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Article

Effects of Magnesium Oxide and Magnesium Hydroxide Microparticle Foliar Treatment on Tomato PR Gene Expression and Leaf Microbiome

1
Institute of Applied Biosciences, Centre for Research & Technology, Hellas (CERTH), 570 01 Thessaloniki, Greece
2
Chemical Process & Energy Resources Institute, Centre for Research & Technology, Hellas (CERTH), 570 01 Thessaloniki, Greece
3
Calix Limited, Pymble, NSW 2073, Australia
*
Author to whom correspondence should be addressed.
Academic Editor: Tim J. Dumonceaux
Microorganisms 2021, 9(6), 1217; https://doi.org/10.3390/microorganisms9061217
Received: 19 April 2021 / Revised: 31 May 2021 / Accepted: 2 June 2021 / Published: 4 June 2021
(This article belongs to the Section Environmental Microbiology)

Abstract

Recently, metal oxides and magnesium hydroxide nanoparticles (NPs) with high surface-to-volume ratios were shown to possess antibacterial properties with applications in biomedicine and agriculture. To assess recent observations from field trials on tomatoes showing resistance to pathogen attacks, porous micron-scale particles composed of nano-grains of MgO were hydrated and sprayed on the leaves of healthy tomato (Solanum lycopersicum) plants in a 20-day program. The results showed that the spray induced (a) a modest and selective stress gene response that was consistent with the absence of phytotoxicity and the production of salicylic acid as a signalling response to pathogens; (b) a shift of the phylloplane microbiota from near 100% dominance by Gram (−) bacteria, leaving extremophiles and cyanobacteria to cover the void; and (c) a response of the fungal leaf phylloplane that showed that the leaf epiphytome was unchanged but the fungal load was reduced by about 70%. The direct microbiome changes together with the low level priming of the plant’s immune system may explain the previously observed resistance to pathogen assaults in field tomato plants sprayed with the same hydrated porous micron-scale particles.
Keywords: MgO nanoparticles; Mg(OH)2 nanoparticles; porous micron particles (PMP); Mg(OH)2 adhesion; plant signalling; leaf microbiome; antibacterial; crop protection MgO nanoparticles; Mg(OH)2 nanoparticles; porous micron particles (PMP); Mg(OH)2 adhesion; plant signalling; leaf microbiome; antibacterial; crop protection

1. Introduction

The efficient use of fertilizers, pesticides, and fossil fuels is necessary to reduce the carbon footprint of production and damage to the environment [1]. A recent study [2] estimated crop yield loss by pests and pathogens to range between 17 and 23% for four crops (wheat, maize, potato, and soybean), while the estimate was 30% for rice. Specifically, for tomato, where crop losses are due to more than 200 pests and diseases, a recent review provided data for the most common diseases with 10–80% yield reductions [3]. No major changes in crop health occurred between previous studies in 2001–2003 and 2017, when the latest global survey on crop losses was conducted. Bacteria, fungi, and viruses are major pathogen contributors. Recently, metal oxides (TiO2, ZnO, CuO, MgO, etc.) and magnesium hydroxide (MgOH)2 nanoparticles (NPs) with high surface-to-volume ratios were shown to possess antibacterial properties, and these materials are finding applications in biomedicine and agriculture [4,5,6,7,8,9]. In the case of (Cu)-based antimicrobials, which are currently widely used by the agricultural sector for disease control, the trend is to minimize their usage due to potential toxicity and reduced effectiveness in several cases (EPA-HQOPP-2010-0212).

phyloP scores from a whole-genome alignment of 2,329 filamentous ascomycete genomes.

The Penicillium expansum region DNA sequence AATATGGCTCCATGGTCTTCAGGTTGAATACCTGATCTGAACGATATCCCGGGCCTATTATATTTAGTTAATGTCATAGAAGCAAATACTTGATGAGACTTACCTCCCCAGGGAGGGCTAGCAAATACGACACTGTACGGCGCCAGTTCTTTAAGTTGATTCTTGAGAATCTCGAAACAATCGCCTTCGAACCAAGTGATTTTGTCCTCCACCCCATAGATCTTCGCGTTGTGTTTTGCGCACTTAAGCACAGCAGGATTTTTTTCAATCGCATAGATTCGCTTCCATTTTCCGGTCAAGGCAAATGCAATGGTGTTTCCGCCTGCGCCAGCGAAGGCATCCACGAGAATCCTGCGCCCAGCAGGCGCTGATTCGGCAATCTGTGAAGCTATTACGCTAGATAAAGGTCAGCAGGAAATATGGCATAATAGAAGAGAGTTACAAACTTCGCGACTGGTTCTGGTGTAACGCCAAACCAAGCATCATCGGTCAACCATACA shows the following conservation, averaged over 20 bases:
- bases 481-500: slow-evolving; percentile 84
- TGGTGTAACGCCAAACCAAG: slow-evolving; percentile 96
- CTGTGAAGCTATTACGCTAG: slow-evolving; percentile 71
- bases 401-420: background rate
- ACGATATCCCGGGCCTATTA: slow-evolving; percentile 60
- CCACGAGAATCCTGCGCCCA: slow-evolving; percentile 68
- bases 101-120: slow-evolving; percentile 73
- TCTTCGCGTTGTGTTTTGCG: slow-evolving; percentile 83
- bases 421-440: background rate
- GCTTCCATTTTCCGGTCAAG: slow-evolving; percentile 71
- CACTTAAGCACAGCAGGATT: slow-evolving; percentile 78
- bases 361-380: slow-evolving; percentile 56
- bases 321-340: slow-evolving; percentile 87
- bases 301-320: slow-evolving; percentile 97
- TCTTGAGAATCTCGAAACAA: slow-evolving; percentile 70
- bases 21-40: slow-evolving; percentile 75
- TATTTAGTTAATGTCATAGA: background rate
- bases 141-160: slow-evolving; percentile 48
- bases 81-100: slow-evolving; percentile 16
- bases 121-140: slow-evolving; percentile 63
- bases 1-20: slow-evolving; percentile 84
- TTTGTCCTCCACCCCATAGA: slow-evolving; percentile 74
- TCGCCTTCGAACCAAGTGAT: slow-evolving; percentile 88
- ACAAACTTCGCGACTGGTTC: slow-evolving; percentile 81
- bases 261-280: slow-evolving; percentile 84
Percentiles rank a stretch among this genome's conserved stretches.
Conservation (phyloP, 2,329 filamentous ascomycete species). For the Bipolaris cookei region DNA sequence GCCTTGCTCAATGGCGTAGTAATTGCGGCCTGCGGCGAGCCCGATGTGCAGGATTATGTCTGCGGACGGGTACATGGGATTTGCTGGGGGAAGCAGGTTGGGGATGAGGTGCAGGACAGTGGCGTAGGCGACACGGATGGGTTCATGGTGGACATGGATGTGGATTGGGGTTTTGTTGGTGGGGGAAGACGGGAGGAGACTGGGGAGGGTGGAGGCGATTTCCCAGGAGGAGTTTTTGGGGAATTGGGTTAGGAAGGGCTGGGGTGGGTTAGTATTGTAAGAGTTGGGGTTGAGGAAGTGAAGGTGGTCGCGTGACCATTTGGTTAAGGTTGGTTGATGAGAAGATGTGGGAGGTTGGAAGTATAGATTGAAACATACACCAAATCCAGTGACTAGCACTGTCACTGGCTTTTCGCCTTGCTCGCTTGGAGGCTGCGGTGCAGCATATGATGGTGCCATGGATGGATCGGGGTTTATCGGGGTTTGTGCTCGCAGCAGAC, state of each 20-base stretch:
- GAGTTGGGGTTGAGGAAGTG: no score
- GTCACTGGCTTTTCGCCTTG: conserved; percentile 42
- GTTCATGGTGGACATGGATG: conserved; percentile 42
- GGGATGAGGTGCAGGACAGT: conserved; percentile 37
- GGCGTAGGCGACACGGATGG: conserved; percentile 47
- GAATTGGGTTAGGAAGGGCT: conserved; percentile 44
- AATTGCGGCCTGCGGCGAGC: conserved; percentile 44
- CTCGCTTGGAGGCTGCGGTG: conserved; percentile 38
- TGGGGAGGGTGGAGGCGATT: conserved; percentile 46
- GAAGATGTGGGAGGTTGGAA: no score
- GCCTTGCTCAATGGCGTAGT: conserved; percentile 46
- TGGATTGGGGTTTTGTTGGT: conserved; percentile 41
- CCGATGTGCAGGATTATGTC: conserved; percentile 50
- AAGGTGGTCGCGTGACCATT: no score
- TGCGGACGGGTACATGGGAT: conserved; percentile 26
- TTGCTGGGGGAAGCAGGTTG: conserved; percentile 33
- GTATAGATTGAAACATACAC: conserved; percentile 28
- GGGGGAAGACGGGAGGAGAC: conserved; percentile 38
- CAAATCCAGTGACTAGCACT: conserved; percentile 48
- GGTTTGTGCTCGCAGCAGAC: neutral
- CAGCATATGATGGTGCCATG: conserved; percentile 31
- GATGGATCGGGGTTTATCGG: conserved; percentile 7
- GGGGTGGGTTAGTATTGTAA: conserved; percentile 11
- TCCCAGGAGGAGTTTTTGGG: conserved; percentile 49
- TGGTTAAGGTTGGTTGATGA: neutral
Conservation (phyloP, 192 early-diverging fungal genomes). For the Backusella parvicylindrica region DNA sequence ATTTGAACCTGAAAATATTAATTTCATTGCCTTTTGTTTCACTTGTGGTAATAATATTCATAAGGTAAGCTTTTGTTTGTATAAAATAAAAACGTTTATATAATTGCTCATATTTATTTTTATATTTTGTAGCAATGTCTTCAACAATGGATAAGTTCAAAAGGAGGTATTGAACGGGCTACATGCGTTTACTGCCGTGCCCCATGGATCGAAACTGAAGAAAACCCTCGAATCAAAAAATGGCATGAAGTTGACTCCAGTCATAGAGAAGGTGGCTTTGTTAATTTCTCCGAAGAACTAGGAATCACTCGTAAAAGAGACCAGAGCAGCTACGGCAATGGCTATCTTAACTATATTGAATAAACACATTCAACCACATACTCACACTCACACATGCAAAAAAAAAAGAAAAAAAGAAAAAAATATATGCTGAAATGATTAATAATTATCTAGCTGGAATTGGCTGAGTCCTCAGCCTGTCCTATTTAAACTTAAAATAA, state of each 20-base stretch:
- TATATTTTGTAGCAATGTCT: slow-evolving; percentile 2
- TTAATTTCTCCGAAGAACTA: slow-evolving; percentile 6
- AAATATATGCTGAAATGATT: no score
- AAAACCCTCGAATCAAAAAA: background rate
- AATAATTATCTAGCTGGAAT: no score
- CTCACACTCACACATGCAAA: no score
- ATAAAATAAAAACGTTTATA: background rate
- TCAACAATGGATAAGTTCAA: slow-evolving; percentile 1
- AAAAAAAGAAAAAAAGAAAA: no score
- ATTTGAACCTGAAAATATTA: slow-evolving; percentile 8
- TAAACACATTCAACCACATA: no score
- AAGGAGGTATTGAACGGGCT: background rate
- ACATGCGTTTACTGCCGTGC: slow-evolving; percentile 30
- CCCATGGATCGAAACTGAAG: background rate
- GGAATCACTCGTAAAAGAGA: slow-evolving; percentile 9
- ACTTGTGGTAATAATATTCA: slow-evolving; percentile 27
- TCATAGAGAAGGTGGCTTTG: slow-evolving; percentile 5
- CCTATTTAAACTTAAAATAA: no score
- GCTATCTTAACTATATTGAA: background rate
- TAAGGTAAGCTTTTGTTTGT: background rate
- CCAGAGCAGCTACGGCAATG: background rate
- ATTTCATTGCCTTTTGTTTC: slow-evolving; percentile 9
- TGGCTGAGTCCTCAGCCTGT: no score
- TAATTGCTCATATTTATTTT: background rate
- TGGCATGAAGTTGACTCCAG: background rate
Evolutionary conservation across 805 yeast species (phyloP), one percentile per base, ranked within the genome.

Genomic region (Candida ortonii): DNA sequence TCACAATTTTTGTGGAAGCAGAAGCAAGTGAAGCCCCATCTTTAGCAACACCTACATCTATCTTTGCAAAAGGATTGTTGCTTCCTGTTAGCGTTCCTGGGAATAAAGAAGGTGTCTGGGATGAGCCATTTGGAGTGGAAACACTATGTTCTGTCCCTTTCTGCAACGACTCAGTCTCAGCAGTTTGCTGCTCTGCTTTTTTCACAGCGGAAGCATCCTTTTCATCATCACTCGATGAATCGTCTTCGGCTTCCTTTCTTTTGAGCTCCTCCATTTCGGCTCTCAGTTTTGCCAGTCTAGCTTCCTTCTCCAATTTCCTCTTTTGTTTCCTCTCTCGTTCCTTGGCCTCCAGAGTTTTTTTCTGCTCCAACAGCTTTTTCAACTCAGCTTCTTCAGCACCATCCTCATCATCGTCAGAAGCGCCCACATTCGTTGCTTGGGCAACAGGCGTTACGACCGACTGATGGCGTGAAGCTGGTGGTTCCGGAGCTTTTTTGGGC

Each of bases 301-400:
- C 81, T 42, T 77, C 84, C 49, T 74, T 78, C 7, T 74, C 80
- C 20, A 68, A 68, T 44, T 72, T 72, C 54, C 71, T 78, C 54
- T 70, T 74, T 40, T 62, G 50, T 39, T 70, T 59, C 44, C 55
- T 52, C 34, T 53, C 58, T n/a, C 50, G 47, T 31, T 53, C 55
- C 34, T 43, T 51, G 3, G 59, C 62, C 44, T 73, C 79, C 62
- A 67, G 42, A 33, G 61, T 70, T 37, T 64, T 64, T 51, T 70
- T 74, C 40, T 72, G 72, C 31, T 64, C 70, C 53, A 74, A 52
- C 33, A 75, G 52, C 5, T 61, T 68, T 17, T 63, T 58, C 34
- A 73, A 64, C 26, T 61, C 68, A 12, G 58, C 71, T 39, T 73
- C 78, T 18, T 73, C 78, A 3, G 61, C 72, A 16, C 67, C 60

Thus, there is a pressing need to explore and develop effective, non-persistent and non-bioaccumulative alternatives, and NPs are a class of such materials that are being explored [6]. NPs are organic, inorganic, or hybrid particles with at least one of their dimensions ranging from 1 to 100 nm (at the nanoscale). Nanoparticles offer the advantage of the effective delivery of agrochemicals due to their large surface area, easy attachment, and fast mass transfer [10]. Metal oxide nanomaterials, such as CuO, ZnO, MgO, and aluminium oxide have been shown in laboratory tests to control many foliar and soilborne plant diseases caused by Botrytis cinerea, Alternaria alternate, Monilinia fructicola, Colletotrichum gloeosporioides, Fusarium solani, Fusarium oxysporum f.sp. radicis-lycopersici, Verticillium dahliae, Phytophthora infestans, and Ralstonia solanacearum in many plant species [11,12,13,14]. There are differing models of the mode of action of NPs, and these are not fully resolved. The increased stability of agrochemicals, antifungal, antibacterial properties (possibly through the disruption of membrane stabilization and reactive oxygen species (ROS)), pesticidal properties, and positive contributions to stress tolerance are some of the NP modes of action discussed [14].